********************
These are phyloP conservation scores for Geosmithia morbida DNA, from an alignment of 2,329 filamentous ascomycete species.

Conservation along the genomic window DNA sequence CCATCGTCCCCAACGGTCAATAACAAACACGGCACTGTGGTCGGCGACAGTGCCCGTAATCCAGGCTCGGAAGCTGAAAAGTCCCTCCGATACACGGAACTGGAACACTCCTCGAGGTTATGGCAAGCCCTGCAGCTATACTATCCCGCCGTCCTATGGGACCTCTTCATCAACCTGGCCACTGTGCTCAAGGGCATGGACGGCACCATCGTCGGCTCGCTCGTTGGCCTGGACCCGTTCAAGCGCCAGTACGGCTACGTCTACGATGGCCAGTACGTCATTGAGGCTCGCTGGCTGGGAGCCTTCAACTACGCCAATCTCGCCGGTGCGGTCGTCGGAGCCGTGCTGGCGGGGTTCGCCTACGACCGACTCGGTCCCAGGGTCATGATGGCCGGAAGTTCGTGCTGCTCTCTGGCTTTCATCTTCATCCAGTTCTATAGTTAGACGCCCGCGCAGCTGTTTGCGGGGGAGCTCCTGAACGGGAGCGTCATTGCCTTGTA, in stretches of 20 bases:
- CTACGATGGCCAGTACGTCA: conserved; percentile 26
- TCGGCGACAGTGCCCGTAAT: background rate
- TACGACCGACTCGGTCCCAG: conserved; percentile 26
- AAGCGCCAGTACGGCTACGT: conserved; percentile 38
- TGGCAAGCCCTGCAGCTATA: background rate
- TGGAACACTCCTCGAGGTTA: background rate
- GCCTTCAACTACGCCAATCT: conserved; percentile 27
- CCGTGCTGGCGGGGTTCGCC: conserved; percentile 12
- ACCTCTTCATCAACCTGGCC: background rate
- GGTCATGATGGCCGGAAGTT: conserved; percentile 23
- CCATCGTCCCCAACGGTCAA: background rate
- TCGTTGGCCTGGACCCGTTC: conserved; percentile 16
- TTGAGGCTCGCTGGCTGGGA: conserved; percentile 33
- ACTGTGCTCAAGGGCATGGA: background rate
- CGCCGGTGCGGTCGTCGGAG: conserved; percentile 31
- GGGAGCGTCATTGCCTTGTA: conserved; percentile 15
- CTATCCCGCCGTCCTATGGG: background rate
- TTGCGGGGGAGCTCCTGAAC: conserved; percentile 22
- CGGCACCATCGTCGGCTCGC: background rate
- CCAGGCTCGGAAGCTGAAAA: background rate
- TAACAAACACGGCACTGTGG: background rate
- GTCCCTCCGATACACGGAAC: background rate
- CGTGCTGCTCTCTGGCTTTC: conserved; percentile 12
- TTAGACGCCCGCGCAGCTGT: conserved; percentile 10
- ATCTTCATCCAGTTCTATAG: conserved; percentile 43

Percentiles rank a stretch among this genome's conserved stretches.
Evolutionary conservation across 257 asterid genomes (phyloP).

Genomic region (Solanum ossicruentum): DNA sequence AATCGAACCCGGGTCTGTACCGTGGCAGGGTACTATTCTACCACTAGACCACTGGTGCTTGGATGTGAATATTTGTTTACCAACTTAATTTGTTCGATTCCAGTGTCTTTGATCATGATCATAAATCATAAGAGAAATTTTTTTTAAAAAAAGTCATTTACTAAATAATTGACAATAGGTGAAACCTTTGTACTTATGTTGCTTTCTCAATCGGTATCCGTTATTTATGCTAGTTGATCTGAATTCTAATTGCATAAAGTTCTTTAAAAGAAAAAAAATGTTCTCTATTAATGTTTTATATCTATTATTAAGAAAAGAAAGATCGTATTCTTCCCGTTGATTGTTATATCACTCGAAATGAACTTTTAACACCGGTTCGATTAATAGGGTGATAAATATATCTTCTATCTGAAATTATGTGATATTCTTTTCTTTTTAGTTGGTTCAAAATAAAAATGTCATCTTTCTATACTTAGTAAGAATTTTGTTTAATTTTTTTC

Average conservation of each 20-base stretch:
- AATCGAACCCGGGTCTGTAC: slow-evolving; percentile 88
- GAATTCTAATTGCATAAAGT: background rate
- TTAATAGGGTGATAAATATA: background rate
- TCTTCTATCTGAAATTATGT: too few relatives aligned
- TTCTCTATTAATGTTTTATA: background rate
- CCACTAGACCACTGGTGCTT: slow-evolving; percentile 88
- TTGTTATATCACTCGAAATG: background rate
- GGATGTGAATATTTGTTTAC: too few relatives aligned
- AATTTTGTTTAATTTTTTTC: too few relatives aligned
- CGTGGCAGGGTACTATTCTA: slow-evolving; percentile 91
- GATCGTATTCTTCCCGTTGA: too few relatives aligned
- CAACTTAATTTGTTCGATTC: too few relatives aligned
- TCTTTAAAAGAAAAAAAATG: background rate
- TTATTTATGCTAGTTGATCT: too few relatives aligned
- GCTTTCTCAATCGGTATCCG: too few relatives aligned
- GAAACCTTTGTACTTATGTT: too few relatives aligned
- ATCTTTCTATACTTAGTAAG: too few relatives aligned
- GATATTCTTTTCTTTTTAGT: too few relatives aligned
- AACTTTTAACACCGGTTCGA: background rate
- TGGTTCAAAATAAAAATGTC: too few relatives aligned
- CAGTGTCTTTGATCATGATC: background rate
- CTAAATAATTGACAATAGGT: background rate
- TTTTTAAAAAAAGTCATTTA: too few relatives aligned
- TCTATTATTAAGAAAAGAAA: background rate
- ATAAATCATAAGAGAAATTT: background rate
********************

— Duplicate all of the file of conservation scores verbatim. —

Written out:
These are phyloP conservation scores for Geosmithia morbida DNA, from an alignment of 2,329 filamentous ascomycete species.

Conservation along the genomic window DNA sequence CCATCGTCCCCAACGGTCAATAACAAACACGGCACTGTGGTCGGCGACAGTGCCCGTAATCCAGGCTCGGAAGCTGAAAAGTCCCTCCGATACACGGAACTGGAACACTCCTCGAGGTTATGGCAAGCCCTGCAGCTATACTATCCCGCCGTCCTATGGGACCTCTTCATCAACCTGGCCACTGTGCTCAAGGGCATGGACGGCACCATCGTCGGCTCGCTCGTTGGCCTGGACCCGTTCAAGCGCCAGTACGGCTACGTCTACGATGGCCAGTACGTCATTGAGGCTCGCTGGCTGGGAGCCTTCAACTACGCCAATCTCGCCGGTGCGGTCGTCGGAGCCGTGCTGGCGGGGTTCGCCTACGACCGACTCGGTCCCAGGGTCATGATGGCCGGAAGTTCGTGCTGCTCTCTGGCTTTCATCTTCATCCAGTTCTATAGTTAGACGCCCGCGCAGCTGTTTGCGGGGGAGCTCCTGAACGGGAGCGTCATTGCCTTGTA, in stretches of 20 bases:
- CTACGATGGCCAGTACGTCA: conserved; percentile 26
- TCGGCGACAGTGCCCGTAAT: background rate
- TACGACCGACTCGGTCCCAG: conserved; percentile 26
- AAGCGCCAGTACGGCTACGT: conserved; percentile 38
- TGGCAAGCCCTGCAGCTATA: background rate
- TGGAACACTCCTCGAGGTTA: background rate
- GCCTTCAACTACGCCAATCT: conserved; percentile 27
- CCGTGCTGGCGGGGTTCGCC: conserved; percentile 12
- ACCTCTTCATCAACCTGGCC: background rate
- GGTCATGATGGCCGGAAGTT: conserved; percentile 23
- CCATCGTCCCCAACGGTCAA: background rate
- TCGTTGGCCTGGACCCGTTC: conserved; percentile 16
- TTGAGGCTCGCTGGCTGGGA: conserved; percentile 33
- ACTGTGCTCAAGGGCATGGA: background rate
- CGCCGGTGCGGTCGTCGGAG: conserved; percentile 31
- GGGAGCGTCATTGCCTTGTA: conserved; percentile 15
- CTATCCCGCCGTCCTATGGG: background rate
- TTGCGGGGGAGCTCCTGAAC: conserved; percentile 22
- CGGCACCATCGTCGGCTCGC: background rate
- CCAGGCTCGGAAGCTGAAAA: background rate
- TAACAAACACGGCACTGTGG: background rate
- GTCCCTCCGATACACGGAAC: background rate
- CGTGCTGCTCTCTGGCTTTC: conserved; percentile 12
- TTAGACGCCCGCGCAGCTGT: conserved; percentile 10
- ATCTTCATCCAGTTCTATAG: conserved; percentile 43

Percentiles rank a stretch among this genome's conserved stretches.
Evolutionary conservation across 257 asterid genomes (phyloP).

Genomic region (Solanum ossicruentum): DNA sequence AATCGAACCCGGGTCTGTACCGTGGCAGGGTACTATTCTACCACTAGACCACTGGTGCTTGGATGTGAATATTTGTTTACCAACTTAATTTGTTCGATTCCAGTGTCTTTGATCATGATCATAAATCATAAGAGAAATTTTTTTTAAAAAAAGTCATTTACTAAATAATTGACAATAGGTGAAACCTTTGTACTTATGTTGCTTTCTCAATCGGTATCCGTTATTTATGCTAGTTGATCTGAATTCTAATTGCATAAAGTTCTTTAAAAGAAAAAAAATGTTCTCTATTAATGTTTTATATCTATTATTAAGAAAAGAAAGATCGTATTCTTCCCGTTGATTGTTATATCACTCGAAATGAACTTTTAACACCGGTTCGATTAATAGGGTGATAAATATATCTTCTATCTGAAATTATGTGATATTCTTTTCTTTTTAGTTGGTTCAAAATAAAAATGTCATCTTTCTATACTTAGTAAGAATTTTGTTTAATTTTTTTC

Average conservation of each 20-base stretch:
- AATCGAACCCGGGTCTGTAC: slow-evolving; percentile 88
- GAATTCTAATTGCATAAAGT: background rate
- TTAATAGGGTGATAAATATA: background rate
- TCTTCTATCTGAAATTATGT: too few relatives aligned
- TTCTCTATTAATGTTTTATA: background rate
- CCACTAGACCACTGGTGCTT: slow-evolving; percentile 88
- TTGTTATATCACTCGAAATG: background rate
- GGATGTGAATATTTGTTTAC: too few relatives aligned
- AATTTTGTTTAATTTTTTTC: too few relatives aligned
- CGTGGCAGGGTACTATTCTA: slow-evolving; percentile 91
- GATCGTATTCTTCCCGTTGA: too few relatives aligned
- CAACTTAATTTGTTCGATTC: too few relatives aligned
- TCTTTAAAAGAAAAAAAATG: background rate
- TTATTTATGCTAGTTGATCT: too few relatives aligned
- GCTTTCTCAATCGGTATCCG: too few relatives aligned
- GAAACCTTTGTACTTATGTT: too few relatives aligned
- ATCTTTCTATACTTAGTAAG: too few relatives aligned
- GATATTCTTTTCTTTTTAGT: too few relatives aligned
- AACTTTTAACACCGGTTCGA: background rate
- TGGTTCAAAATAAAAATGTC: too few relatives aligned
- CAGTGTCTTTGATCATGATC: background rate
- CTAAATAATTGACAATAGGT: background rate
- TTTTTAAAAAAAGTCATTTA: too few relatives aligned
- TCTATTATTAAGAAAAGAAA: background rate
- ATAAATCATAAGAGAAATTT: background rate